(It's even better it's one of those sneaky sort of games that you don't realize is turning into a classic until you reach the very end.  Butler vs. Pittsburgh in the NCAA tourney.  Boise State vs. Nevada at the end of last year's college football season.  US women's soccer vs. Brazil in the World Cup.)


Social Media's worst contribution to society is lending anonymous power to loud-mouthed small-minded schlemiels, but that's another story.

Let's talk Game 6

When the World Series began, I wasn't rooting for either the Cardinals or the Rangers -- I only wanted Game 7.  I have no dog in the fight, favoring neither the Cardinals or the Rangers.  Ever since the World Series began, I have been rooting only for a Game 7.

Now, after a fantastic first five games and last night's Game 6, we're here.

When David Freese lined his two-out, two-strike, two-run game-tying triple in the ninth, the game became great.  When Lance Berkman answered Josh Hamilton's two-run homer by lacing his two-out, two-strike game-tying single in the tenth, the game became classic.  When David Freese walked off in the eleventh, it was added to the pantheon of epic World Series games.

Game 7.  No rain in the forecast.  Let's do this.

The most anticlimactic Game 7 in World Series history (that I can think of off the top of my head) was 1985.  Kansas City vs. St. Louis.  First base ump Don Denkinger's blown call highlighted a Royals 9th inning comeback in Game 6.  In the series clincher, the Cardinals embarrassingly imploded.  Final score:  KC 11, StL 0.  Don't remind the folks at Busch.

Somehow I don't think tonight will be anticlimactic.

Wednesday, October 26, 2011

Quality Control

My perspective is inexpert, but I'd say that the NHL is currently being played at an enormously high level, the World Series is being contested in a set of outstanding baseball games... and the NFL consists of utterly poor football.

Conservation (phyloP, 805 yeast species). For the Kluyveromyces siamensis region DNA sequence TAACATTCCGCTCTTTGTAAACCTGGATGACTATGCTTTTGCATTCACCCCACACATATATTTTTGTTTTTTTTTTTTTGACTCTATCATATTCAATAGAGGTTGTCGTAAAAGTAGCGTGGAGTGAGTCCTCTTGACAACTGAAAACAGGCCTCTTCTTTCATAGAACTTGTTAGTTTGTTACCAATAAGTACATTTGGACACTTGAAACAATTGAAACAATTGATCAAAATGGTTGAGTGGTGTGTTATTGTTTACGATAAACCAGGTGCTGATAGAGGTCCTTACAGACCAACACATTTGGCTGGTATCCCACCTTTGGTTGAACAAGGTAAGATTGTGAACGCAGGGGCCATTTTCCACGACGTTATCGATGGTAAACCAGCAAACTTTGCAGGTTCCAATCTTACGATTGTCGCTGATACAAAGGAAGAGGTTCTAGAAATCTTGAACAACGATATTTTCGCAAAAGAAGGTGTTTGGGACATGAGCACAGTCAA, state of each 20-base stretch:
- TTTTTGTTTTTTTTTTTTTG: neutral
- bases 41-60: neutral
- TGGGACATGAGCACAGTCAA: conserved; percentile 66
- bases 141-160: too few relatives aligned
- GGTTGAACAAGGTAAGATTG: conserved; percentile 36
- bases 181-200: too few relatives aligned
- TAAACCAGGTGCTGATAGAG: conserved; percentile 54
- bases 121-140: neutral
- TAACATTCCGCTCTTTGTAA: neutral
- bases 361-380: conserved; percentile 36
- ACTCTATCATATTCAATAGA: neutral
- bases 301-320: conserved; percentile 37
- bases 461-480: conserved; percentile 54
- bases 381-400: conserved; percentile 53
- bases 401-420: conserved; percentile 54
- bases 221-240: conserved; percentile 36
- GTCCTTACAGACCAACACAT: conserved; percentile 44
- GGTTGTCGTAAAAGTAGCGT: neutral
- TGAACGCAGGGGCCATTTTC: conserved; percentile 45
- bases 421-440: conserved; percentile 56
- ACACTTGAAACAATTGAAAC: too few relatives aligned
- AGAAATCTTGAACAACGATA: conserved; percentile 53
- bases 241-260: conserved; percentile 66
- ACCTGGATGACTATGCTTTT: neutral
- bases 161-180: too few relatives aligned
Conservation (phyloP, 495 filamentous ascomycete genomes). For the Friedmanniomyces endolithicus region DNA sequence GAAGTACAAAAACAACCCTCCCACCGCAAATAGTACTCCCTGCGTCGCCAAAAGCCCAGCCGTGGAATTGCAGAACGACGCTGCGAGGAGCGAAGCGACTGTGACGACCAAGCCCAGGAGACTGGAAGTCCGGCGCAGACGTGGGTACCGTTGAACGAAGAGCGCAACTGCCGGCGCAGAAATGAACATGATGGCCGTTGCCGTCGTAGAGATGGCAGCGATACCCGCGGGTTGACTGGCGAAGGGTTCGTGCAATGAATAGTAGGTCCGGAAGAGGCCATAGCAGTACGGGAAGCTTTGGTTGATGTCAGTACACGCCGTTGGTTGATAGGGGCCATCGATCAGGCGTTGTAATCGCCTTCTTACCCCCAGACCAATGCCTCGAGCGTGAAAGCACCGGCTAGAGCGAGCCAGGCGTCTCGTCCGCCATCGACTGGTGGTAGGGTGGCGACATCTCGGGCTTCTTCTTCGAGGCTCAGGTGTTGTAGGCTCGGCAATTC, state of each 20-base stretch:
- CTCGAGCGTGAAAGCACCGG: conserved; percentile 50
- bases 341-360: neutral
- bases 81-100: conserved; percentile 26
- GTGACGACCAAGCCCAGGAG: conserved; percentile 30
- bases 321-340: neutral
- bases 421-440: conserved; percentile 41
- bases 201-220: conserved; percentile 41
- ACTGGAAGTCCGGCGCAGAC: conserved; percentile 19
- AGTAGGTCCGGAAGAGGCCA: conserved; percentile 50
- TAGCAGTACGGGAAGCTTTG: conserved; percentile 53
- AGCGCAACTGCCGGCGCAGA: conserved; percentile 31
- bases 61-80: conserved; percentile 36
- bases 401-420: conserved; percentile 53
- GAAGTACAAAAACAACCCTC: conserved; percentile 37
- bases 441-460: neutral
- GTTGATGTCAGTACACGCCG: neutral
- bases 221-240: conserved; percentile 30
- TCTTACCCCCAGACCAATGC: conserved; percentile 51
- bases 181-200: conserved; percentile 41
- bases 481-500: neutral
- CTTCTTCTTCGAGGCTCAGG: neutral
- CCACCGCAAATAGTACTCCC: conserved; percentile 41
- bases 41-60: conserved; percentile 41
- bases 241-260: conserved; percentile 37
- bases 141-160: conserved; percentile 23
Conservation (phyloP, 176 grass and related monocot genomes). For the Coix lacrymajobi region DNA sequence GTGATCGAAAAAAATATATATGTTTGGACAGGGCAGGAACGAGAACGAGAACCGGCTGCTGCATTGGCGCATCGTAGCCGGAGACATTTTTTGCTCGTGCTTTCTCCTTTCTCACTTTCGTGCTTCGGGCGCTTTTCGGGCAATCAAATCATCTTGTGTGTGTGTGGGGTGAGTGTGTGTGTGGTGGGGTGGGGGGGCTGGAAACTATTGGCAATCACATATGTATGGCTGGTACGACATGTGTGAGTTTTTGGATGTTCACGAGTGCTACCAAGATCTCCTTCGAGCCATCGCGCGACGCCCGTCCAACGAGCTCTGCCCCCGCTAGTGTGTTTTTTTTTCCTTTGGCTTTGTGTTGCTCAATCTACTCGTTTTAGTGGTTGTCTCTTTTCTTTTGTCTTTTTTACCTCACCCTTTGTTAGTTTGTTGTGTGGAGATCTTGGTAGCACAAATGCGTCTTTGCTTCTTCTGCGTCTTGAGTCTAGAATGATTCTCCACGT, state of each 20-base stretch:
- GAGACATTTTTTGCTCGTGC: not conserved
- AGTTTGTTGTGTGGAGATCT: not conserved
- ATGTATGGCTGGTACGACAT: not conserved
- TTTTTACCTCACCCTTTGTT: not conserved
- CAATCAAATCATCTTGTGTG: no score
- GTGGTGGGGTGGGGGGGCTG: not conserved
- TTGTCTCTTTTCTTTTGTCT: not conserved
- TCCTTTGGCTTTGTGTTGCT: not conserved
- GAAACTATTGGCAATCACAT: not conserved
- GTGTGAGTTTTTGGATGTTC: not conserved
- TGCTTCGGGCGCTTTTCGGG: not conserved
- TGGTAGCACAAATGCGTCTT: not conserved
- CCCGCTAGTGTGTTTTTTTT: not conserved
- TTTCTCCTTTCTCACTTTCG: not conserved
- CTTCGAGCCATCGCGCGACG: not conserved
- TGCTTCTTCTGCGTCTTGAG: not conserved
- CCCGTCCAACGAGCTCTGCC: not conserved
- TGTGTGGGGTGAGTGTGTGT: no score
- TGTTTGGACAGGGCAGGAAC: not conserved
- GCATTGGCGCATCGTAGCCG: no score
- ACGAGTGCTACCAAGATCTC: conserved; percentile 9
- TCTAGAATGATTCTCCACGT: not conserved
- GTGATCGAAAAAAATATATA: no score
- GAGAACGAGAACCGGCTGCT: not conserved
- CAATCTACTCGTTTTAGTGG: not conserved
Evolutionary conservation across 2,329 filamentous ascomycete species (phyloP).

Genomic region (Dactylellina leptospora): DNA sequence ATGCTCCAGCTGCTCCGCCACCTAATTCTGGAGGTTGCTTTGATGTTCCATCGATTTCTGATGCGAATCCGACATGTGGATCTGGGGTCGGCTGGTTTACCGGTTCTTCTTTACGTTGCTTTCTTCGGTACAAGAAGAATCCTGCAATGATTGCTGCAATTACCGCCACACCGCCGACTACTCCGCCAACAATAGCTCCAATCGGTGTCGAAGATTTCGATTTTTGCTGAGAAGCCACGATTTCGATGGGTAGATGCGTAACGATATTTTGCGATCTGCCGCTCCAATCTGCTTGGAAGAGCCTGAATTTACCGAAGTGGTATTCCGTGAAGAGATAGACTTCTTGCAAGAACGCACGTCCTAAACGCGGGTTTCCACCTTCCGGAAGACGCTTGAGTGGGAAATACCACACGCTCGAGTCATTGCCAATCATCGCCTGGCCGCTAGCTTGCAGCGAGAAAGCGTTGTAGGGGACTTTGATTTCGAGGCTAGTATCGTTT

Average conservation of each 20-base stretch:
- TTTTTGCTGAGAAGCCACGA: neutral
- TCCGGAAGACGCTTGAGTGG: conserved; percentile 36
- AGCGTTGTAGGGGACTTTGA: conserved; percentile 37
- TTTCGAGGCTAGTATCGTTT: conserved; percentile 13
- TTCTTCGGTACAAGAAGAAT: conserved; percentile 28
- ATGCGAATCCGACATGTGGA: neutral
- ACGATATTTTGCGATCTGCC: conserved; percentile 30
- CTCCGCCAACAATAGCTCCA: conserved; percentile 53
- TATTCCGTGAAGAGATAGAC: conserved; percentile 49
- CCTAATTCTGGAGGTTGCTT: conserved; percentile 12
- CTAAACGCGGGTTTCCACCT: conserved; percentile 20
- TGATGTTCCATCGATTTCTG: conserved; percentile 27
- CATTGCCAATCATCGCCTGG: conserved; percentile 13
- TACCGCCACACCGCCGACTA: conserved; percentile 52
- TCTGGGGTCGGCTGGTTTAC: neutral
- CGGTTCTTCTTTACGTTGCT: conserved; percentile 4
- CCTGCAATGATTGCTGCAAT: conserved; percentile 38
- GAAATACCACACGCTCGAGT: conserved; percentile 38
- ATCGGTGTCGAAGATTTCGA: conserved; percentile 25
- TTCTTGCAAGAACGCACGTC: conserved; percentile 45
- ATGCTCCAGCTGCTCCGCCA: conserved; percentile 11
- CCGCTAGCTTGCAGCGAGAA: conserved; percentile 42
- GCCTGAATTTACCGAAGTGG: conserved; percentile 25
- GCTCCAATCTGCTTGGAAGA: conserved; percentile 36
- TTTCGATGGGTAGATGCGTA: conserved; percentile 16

The NFL is the ACC right now.  One excellent team (Green Bay equaling Clemson), a couple of fine - albeit schizophrenic - contenders, and an overwhelming amount of mediocrities and doormats.

Pro football is the most popular sport in America at the moment not because of its entertainment level, but because of gambling and fantasy football, neither of which require good quarterbacking or solid tackling.

Tuesday, October 25, 2011

The problem with leagues

1.  Teams in a league are owned separately.  The league is one.  The teams are many.

2.  Teams are supported by separate fanbases, relying on those fanbases to stay in business thanks to ticket and merchandise purchases.

3.  Fanbases, with rare exceptions (Tampa Bay, Oakland), support winning teams.  Few fanbases (Kansas City, Chicago) support losing teams.

4.  For every winning team, there is a losing team.  For every dynamic powerhouse, there is a pathetic unit going nowhere.

Put these together:  I have not seen a league yet in which every franchise was thriving economically.

Walking to the Back of the Team Bus at 3:30 a.m.

The initial steps, past the pair of seats with only one occupant, go without incident.